In this section, we will present and compare experimental evaluations of the quality of surrogates constructed by different regression algorithms introduced in sec:surrogate. The experimental results are analysed according to the following three research questions (RQs).
Which surrogate model works best for empirical performance modelling on various kinds of benchmark problems?
Does the empirical performance predicted by a surrogate model follow the order as the ground truth?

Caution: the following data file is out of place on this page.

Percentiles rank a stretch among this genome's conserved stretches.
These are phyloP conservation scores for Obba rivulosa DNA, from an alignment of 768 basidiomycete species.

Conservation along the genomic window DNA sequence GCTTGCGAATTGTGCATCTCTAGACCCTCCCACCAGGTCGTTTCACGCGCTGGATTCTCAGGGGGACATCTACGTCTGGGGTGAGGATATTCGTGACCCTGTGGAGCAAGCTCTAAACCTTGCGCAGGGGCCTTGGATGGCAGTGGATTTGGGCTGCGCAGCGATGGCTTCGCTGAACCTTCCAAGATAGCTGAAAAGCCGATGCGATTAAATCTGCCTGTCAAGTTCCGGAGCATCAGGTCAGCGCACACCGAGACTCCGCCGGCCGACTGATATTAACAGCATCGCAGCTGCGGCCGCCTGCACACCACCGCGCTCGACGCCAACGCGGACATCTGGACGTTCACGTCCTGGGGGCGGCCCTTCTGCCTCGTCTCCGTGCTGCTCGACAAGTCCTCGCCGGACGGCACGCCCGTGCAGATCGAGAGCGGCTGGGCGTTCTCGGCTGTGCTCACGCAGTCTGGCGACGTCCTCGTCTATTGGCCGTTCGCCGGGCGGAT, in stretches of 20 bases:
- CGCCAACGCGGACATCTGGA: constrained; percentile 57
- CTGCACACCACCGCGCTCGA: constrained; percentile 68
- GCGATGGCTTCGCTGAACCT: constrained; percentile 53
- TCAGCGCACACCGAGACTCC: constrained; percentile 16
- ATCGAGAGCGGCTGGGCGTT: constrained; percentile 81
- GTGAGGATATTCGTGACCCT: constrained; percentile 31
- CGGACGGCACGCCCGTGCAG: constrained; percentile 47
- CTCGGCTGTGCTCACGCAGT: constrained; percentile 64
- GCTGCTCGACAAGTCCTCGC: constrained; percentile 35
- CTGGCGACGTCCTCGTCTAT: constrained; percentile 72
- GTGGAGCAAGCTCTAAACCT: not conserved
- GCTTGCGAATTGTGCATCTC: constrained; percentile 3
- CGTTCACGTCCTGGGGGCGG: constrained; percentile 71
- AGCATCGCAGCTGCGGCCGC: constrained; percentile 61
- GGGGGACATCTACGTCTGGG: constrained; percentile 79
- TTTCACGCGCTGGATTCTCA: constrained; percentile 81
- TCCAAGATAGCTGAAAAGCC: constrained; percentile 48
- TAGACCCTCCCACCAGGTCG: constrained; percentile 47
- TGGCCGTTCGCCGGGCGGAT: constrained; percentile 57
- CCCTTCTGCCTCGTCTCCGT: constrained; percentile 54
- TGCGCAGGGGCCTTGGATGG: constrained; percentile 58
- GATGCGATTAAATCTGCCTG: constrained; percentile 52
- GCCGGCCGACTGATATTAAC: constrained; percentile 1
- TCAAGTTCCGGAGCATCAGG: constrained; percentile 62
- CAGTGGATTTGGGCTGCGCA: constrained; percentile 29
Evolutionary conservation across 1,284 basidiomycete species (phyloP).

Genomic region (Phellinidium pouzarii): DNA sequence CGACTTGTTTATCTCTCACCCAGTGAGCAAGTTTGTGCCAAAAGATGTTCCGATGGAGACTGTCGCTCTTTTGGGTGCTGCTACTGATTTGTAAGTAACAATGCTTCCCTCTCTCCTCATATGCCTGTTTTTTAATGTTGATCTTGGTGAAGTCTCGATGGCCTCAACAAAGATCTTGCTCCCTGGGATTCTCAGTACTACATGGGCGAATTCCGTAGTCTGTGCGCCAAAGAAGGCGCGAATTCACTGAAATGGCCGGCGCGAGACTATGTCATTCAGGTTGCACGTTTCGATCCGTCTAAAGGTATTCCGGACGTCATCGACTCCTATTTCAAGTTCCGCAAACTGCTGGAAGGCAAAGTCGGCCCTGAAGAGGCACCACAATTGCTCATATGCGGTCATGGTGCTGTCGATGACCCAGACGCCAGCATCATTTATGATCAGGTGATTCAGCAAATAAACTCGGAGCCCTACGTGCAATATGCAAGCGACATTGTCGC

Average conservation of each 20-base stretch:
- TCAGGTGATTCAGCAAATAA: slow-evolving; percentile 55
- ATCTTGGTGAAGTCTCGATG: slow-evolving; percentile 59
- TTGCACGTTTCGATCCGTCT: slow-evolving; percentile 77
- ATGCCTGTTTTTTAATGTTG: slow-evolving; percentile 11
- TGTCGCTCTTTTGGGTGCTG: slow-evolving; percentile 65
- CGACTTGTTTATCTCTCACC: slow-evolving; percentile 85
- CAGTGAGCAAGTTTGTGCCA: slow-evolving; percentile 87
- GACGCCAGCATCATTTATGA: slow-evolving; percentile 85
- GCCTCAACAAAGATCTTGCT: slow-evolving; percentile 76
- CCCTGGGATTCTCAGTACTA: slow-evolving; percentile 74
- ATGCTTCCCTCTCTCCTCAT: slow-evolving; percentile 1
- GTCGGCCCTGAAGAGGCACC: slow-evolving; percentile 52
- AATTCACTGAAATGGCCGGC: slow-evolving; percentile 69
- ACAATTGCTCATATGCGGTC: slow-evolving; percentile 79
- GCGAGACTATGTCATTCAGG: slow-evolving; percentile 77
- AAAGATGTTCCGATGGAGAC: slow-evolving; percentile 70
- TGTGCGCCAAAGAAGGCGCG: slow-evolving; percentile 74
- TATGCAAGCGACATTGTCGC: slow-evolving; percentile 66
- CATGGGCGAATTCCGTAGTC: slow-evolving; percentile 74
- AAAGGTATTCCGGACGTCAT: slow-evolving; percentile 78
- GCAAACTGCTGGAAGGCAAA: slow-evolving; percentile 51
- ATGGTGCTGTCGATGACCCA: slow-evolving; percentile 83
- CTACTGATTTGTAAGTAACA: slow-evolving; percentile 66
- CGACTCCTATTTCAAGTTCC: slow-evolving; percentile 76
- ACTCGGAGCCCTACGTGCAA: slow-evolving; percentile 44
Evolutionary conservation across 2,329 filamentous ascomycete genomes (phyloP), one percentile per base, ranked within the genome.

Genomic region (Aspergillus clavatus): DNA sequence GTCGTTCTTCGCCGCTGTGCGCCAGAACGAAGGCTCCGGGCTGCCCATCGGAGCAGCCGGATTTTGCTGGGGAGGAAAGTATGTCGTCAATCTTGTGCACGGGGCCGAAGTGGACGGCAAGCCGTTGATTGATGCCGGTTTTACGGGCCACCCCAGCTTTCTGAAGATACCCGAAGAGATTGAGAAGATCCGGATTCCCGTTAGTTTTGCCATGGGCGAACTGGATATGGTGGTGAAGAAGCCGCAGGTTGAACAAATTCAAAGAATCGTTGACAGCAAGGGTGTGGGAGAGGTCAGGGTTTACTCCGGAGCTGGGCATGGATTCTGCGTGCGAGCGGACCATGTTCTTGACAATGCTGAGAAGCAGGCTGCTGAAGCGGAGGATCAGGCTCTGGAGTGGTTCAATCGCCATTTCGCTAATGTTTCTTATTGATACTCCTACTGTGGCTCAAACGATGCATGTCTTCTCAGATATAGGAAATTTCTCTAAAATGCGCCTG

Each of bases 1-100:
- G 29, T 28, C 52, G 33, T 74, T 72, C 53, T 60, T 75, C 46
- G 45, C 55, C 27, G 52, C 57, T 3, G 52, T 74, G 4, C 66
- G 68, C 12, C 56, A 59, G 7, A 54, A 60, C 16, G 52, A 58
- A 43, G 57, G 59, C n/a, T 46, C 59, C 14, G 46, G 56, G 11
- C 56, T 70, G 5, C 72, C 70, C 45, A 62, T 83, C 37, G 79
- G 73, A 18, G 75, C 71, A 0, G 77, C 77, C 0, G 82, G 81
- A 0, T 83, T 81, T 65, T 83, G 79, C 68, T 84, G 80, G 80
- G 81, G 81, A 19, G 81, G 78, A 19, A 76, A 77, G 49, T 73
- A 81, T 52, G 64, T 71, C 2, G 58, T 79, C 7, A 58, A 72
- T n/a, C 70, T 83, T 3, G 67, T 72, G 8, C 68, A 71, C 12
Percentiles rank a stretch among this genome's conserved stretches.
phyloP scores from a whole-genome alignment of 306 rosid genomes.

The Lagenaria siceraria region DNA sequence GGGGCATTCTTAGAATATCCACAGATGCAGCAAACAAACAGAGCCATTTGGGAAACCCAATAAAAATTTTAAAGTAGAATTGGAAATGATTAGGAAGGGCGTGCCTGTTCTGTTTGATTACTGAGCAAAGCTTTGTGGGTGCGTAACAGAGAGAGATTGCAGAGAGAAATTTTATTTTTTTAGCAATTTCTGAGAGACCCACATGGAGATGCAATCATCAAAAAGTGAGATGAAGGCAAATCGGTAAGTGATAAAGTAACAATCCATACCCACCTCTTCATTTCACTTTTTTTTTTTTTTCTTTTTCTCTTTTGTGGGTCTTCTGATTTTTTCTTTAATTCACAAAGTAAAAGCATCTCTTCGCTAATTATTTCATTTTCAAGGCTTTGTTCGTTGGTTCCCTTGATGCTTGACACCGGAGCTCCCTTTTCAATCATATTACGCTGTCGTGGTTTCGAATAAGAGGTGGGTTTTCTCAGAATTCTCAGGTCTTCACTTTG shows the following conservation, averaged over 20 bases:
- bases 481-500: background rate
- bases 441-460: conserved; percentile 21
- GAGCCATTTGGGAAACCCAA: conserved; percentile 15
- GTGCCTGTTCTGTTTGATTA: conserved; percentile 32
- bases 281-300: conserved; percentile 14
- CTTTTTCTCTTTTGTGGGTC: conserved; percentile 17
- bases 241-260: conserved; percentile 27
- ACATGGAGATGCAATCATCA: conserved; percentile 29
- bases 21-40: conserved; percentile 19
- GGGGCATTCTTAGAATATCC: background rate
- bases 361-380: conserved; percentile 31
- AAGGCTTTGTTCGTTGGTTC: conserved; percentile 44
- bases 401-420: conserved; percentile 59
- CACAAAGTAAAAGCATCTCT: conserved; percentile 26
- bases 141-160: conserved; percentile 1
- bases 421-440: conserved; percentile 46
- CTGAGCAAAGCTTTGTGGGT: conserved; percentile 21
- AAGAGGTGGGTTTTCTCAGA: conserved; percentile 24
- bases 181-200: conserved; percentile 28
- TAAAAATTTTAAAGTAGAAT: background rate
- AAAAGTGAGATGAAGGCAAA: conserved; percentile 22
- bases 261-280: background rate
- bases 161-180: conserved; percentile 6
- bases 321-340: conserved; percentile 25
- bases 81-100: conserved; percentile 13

How does the empirical performance landscape fit by a surrogate model compare with the ground truth?
3.1 Comparisons of Different Surrogate Models
Bearing the RQ1 in mind, this section empirically compares the generalisation performance of four regression algorithms on unseen parameter configurations. In particular, the root mean square error (RMSE) is used to measure the generalisation performance and it is calculated as:
where is the approximation error of a parameter configuration estimated by a surrogate model; while is the observed approximation error of , and is the number of data in the testing set.